FLORIDA DHSMV CERTIFIES FIRST TRAFFIC SCHOOL
TALLAHASSEE, FL, March 27, 2007 — The Department of Highway Safety and Motor Vehicles (DHSMV) has approved this month Florida's first home study booklet course for use by drivers who have received a citation for a moving violation and seek a convenient alternative to a classroom course to fulfill their traffic school certification requirement.
The unique new booklet course, which is a four hour Basic Driver Improvement (BDI) and Traffic Crash Avoidance Course (TCAC), was created, designed and produced by Traffic Safety Consultants, Inc. (TSC). With regional headquarters in Winter Park, FA, the company for the past 30 years has been one of the nation's largest providers of traffic safety education. TSC also operates traffic schools in Florida and has a certified internet, classroom and DVD/video course.
According to Lawrence Gentilucci, TSC's Director of Operations, the new booklet course — The Traffic School Book — is consistent with the title and theme of "Funny in Florida," which is the title of the classroom and internet course as well as TSC's newly released video/DVD home study course. Interspersed throughout the five chapter, 160-page booklet, he reported, are comic illustrations, graphics, and jokes, as well as humorous anecdotes and stories. Emphasizing the importance of comedy in TSC's traffic school, he said:
"We believe the first law of communications is to get someone's attention and the first law of education is retention. If students don't retain the information you provide them, you've failed. Our experience has shown that using comedy as a 'learning tool' in traffic safety education — as opposed to a dry regurgitation of facts, warnings, and statistics — is more effective in getting and keeping students' attention and enabling them to absorb and retain the information."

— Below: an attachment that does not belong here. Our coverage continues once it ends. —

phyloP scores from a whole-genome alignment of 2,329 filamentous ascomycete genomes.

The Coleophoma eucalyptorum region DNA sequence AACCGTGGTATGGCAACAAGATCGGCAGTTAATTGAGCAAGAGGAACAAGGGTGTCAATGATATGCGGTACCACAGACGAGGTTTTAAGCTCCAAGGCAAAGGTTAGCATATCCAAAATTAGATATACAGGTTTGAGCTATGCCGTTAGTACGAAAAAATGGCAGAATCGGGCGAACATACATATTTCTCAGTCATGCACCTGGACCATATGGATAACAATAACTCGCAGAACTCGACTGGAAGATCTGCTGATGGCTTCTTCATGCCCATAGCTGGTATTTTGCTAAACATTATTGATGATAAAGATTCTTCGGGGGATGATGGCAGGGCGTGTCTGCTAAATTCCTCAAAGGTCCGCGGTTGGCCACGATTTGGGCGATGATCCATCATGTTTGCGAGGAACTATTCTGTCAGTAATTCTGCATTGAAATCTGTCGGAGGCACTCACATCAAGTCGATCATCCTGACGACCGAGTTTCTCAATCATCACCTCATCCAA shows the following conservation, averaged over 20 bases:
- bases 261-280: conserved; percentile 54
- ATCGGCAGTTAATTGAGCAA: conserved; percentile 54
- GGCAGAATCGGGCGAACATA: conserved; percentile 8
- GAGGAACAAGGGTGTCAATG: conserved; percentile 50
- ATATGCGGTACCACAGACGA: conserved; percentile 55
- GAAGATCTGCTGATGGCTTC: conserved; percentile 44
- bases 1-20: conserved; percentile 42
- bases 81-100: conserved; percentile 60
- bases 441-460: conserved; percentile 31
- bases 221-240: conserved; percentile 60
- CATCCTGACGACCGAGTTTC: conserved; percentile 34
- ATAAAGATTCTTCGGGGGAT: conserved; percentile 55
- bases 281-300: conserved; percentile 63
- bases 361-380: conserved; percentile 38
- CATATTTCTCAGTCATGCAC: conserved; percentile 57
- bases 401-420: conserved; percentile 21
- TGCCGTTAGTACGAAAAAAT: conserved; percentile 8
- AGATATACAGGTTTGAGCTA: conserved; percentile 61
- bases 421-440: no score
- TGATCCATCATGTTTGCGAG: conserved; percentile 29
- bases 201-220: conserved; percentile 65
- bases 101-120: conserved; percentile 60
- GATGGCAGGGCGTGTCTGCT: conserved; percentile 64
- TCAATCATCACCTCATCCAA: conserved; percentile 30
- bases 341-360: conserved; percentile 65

Citing DHSMV statistics that, in 2005, traffic tickets increased 7.3 percent and traffic crashes went up 6.2 percent, leading to a rise of 8.5 percent in fatalities and 3 percent in injuries, Gentilucci stressed that it is clear that drivers today aren't "getting the message" about safe driving. "If making people laugh is the best means to get their attention, ensure they listen while being taught, and remember what they learned, then it's a 'win-win-win' to promulgate safe driving."
Gentilucci said TSC has also recently introduced a new "Funny in Florida" video/DVD home study course in Florida which makes even more use of the comedy approach blending video effects, computer graphics, and original music. In addition, he pointed out, the instructor on the video provides the lessons while playing a wide variety of characters, including: Leonardo DaVehicle, Dr. Otto Mobile, Morty Motormouth, and Chef Francois Fender Bender. The video was created, written, and performed by an actor and veteran Hollywood screenwriter.
Surveys show over 300,000, or approximately 50%, of Florida traffic school students now opt to take their instruction through home study, Gentilucci said. The booklet course in particular, he emphasized, provides students with much more flexibility than the classroom format. The course can be completed at the student's discretion — when and where they want, in one sitting or up to five reading sessions. It is particularly beneficial for busy people, people who travel, those who are not mobile or those in poor health, he added.
Gentilucci reported that the booklet has five chapters and the total reading time is four hours. At the end of each chapter, students call a toll free number or log onto a TSC Internet site to check into a time verification system and receive reading credit. A short open book quiz is given after each chapter in preparation for the final test. The book course is available through the website, www.TrafficSchoolBook.com or a toll-free telephone number, (800) 998-8533.